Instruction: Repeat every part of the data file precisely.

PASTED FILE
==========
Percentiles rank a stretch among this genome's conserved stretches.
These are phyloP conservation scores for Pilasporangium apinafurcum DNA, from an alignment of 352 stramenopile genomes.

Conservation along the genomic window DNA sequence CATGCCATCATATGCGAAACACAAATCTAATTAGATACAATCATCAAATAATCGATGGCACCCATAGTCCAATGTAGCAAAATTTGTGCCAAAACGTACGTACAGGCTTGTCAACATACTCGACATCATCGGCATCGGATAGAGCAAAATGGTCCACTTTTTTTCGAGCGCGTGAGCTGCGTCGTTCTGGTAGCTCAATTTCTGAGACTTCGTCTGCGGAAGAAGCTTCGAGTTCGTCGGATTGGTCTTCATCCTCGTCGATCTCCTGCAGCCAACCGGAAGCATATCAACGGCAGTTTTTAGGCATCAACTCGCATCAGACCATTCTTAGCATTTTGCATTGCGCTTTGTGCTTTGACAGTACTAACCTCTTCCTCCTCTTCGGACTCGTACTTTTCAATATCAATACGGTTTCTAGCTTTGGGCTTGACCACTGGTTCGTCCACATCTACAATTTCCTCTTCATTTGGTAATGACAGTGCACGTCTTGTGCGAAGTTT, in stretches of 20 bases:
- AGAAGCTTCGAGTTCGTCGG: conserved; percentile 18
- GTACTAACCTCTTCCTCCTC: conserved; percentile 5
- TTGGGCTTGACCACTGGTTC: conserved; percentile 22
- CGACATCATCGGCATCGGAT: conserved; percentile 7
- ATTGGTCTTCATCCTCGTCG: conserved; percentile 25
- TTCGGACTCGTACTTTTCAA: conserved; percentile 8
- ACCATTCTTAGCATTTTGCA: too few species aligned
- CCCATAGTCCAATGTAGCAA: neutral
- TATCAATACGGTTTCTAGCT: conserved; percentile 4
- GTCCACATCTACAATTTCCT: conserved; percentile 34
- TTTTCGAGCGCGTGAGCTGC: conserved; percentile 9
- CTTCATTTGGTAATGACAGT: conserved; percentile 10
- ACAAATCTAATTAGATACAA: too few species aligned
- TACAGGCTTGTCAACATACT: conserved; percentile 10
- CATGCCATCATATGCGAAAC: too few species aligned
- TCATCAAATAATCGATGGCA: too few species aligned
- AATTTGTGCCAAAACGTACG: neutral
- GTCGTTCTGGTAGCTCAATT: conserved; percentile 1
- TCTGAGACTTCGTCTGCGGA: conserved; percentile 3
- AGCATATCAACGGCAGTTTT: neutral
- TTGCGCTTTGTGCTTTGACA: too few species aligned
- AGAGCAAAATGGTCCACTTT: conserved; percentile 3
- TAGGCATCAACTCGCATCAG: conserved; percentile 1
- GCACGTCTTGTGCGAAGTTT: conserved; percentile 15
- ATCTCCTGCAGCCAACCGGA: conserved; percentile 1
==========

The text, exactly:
Percentiles rank a stretch among this genome's conserved stretches.
These are phyloP conservation scores for Pilasporangium apinafurcum DNA, from an alignment of 352 stramenopile genomes.

Conservation along the genomic window DNA sequence CATGCCATCATATGCGAAACACAAATCTAATTAGATACAATCATCAAATAATCGATGGCACCCATAGTCCAATGTAGCAAAATTTGTGCCAAAACGTACGTACAGGCTTGTCAACATACTCGACATCATCGGCATCGGATAGAGCAAAATGGTCCACTTTTTTTCGAGCGCGTGAGCTGCGTCGTTCTGGTAGCTCAATTTCTGAGACTTCGTCTGCGGAAGAAGCTTCGAGTTCGTCGGATTGGTCTTCATCCTCGTCGATCTCCTGCAGCCAACCGGAAGCATATCAACGGCAGTTTTTAGGCATCAACTCGCATCAGACCATTCTTAGCATTTTGCATTGCGCTTTGTGCTTTGACAGTACTAACCTCTTCCTCCTCTTCGGACTCGTACTTTTCAATATCAATACGGTTTCTAGCTTTGGGCTTGACCACTGGTTCGTCCACATCTACAATTTCCTCTTCATTTGGTAATGACAGTGCACGTCTTGTGCGAAGTTT, in stretches of 20 bases:
- AGAAGCTTCGAGTTCGTCGG: conserved; percentile 18
- GTACTAACCTCTTCCTCCTC: conserved; percentile 5
- TTGGGCTTGACCACTGGTTC: conserved; percentile 22
- CGACATCATCGGCATCGGAT: conserved; percentile 7
- ATTGGTCTTCATCCTCGTCG: conserved; percentile 25
- TTCGGACTCGTACTTTTCAA: conserved; percentile 8
- ACCATTCTTAGCATTTTGCA: too few species aligned
- CCCATAGTCCAATGTAGCAA: neutral
- TATCAATACGGTTTCTAGCT: conserved; percentile 4
- GTCCACATCTACAATTTCCT: conserved; percentile 34
- TTTTCGAGCGCGTGAGCTGC: conserved; percentile 9
- CTTCATTTGGTAATGACAGT: conserved; percentile 10
- ACAAATCTAATTAGATACAA: too few species aligned
- TACAGGCTTGTCAACATACT: conserved; percentile 10
- CATGCCATCATATGCGAAAC: too few species aligned
- TCATCAAATAATCGATGGCA: too few species aligned
- AATTTGTGCCAAAACGTACG: neutral
- GTCGTTCTGGTAGCTCAATT: conserved; percentile 1
- TCTGAGACTTCGTCTGCGGA: conserved; percentile 3
- AGCATATCAACGGCAGTTTT: neutral
- TTGCGCTTTGTGCTTTGACA: too few species aligned
- AGAGCAAAATGGTCCACTTT: conserved; percentile 3
- TAGGCATCAACTCGCATCAG: conserved; percentile 1
- GCACGTCTTGTGCGAAGTTT: conserved; percentile 15
- ATCTCCTGCAGCCAACCGGA: conserved; percentile 1